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Comparison of crystalline methamphetamine (“ice”) users and other patients with toxicology-related problems presenting to a hospital emergency department

Philippa J Bunting, Gordian W O Fulde and S Lesley Forster
Med J Aust 2007; 187 (10): 564-566.

Summary

Objective: To compare demographic and clinical characteristics of methamphetamine users and patients with other toxicology-related problems requiring medical intervention in a hospital emergency department (ED).

Design and setting: Prospective observational study of toxicology-related presentations to the ED of St Vincent’s Hospital (SVH), Sydney, an inner-city tertiary hospital, between 1 October and 31 December 2006.

Main outcome measures: Differences between methamphetamine-related and other toxicology-related presentations to the ED in relation to behaviour, mode of arrival, accompaniment, need for scheduling, location of drug use, intravenous drug use history, psychiatric history and demographic characteristics.

Results: During the study period there were 10 305 patient presentations to SVH ED; 449 (4%) were toxicology-related presentations, of which 100 (1% of total) were methamphetamine-related. Methamphetamine users were significantly more agitated, violent and aggressive than patients with other toxicology-related presentations and significantly less alert, communicative and cooperative (P < 0.001); 24% of methamphetamine users (24/100) arrived with police accompaniment versus 9% of other toxicology patients (33/349) (P < 0.001). Methamphetamine users were more likely to have a history of intravenous drug use and mental health problems (P < 0.001); 39% of methamphetamine presentations (39/100) required scheduling under the Mental Health Act 1990 (NSW) compared with 19% of other toxicology-related presentations (67/349) (P < 0.001); 43% of methamphetamine-related presentations (43/100) involved drug use on the street compared with 24% of other toxicology-related presentations (83/349) (P < 0.001). Two-thirds of all methamphetamine users were male, and the most common age group for both male and female users was 26–30 years. The mean age and sex distribution of patients with other toxicology-related presentations were not significantly different. Among methamphetamine users, 27% of women (9/33) were in the 21–25-year age group compared with 10% (7/67) of men (P < 0.001).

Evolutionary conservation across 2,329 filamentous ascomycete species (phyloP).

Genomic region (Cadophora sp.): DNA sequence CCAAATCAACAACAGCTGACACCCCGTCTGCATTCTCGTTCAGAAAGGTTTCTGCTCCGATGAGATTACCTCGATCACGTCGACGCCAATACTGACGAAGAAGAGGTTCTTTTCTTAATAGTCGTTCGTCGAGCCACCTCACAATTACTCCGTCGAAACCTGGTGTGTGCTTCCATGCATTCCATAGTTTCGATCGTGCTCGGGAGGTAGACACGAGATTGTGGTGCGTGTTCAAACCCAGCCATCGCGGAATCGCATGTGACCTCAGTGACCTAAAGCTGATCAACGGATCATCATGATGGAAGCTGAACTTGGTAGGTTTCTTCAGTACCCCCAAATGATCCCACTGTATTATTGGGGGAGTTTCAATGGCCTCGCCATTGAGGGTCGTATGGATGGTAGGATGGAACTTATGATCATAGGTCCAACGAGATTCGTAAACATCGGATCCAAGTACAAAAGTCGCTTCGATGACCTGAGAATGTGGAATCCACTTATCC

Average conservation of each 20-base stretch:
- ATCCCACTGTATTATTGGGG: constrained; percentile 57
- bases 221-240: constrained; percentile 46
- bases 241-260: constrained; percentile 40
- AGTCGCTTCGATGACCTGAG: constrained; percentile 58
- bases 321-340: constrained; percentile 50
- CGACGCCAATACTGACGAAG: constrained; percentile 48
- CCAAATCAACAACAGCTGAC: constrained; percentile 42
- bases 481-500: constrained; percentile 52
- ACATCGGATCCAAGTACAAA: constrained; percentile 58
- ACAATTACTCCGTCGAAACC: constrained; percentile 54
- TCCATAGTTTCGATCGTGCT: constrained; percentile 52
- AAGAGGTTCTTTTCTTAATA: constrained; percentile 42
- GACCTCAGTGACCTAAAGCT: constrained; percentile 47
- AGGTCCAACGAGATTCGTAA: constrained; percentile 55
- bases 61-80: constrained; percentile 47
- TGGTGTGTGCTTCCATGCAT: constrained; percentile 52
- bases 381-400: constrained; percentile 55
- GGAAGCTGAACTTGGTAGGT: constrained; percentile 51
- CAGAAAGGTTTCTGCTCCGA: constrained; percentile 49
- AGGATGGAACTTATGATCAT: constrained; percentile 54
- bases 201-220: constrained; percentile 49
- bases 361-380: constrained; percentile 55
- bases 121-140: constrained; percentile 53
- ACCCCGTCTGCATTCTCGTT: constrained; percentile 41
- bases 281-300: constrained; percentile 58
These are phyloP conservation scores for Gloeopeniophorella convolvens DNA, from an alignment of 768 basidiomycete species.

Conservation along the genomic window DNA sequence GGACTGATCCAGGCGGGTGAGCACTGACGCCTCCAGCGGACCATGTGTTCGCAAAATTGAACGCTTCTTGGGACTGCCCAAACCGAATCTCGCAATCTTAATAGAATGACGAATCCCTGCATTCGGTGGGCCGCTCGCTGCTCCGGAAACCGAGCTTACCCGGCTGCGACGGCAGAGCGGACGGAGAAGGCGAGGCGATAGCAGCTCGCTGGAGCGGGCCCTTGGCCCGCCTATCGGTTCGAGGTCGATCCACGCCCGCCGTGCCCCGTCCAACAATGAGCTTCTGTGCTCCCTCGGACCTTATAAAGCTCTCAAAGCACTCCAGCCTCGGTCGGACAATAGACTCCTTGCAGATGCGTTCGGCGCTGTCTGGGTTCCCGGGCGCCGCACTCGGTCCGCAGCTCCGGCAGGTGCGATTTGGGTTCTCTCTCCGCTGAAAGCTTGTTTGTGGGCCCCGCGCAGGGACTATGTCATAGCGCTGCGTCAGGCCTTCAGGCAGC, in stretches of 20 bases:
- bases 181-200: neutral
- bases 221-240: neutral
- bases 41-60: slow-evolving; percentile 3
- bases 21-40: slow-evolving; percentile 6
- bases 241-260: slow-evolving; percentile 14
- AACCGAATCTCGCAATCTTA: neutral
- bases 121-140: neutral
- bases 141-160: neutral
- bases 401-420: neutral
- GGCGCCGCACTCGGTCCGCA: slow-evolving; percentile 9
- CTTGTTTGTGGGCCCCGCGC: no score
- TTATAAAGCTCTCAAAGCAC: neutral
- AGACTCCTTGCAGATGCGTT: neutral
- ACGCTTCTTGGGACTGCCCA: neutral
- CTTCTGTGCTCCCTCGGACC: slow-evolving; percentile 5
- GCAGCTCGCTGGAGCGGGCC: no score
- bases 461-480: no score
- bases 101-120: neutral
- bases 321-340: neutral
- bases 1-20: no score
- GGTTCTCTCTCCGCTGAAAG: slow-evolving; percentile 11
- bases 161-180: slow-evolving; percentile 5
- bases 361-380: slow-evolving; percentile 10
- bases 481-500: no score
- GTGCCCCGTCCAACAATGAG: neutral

Conclusion: There were significant differences between methamphetamine-related and other toxicology-related presentations to SVH ED. Methamphetamine users were more aggressive, violent and dangerous, and thus more likely to pose a risk to health personnel and others. Methamphetamine appeared to be used consistently, rather than as an episodic “party drug”.

  • Philippa J Bunting1,2
  • Gordian W O Fulde1,2
  • S Lesley Forster2

  • 1 St Vincent’s Hospital, Sydney, NSW.
  • 2 University of New South Wales, Sydney, NSW.

Correspondence: gfulde@stvincents.com.au

Acknowledgements: 

This study was undertaken as an Independent Learning Project as part of Philippa Bunting’s MB BS degree at the University of New South Wales.

Competing interests:

None identified.

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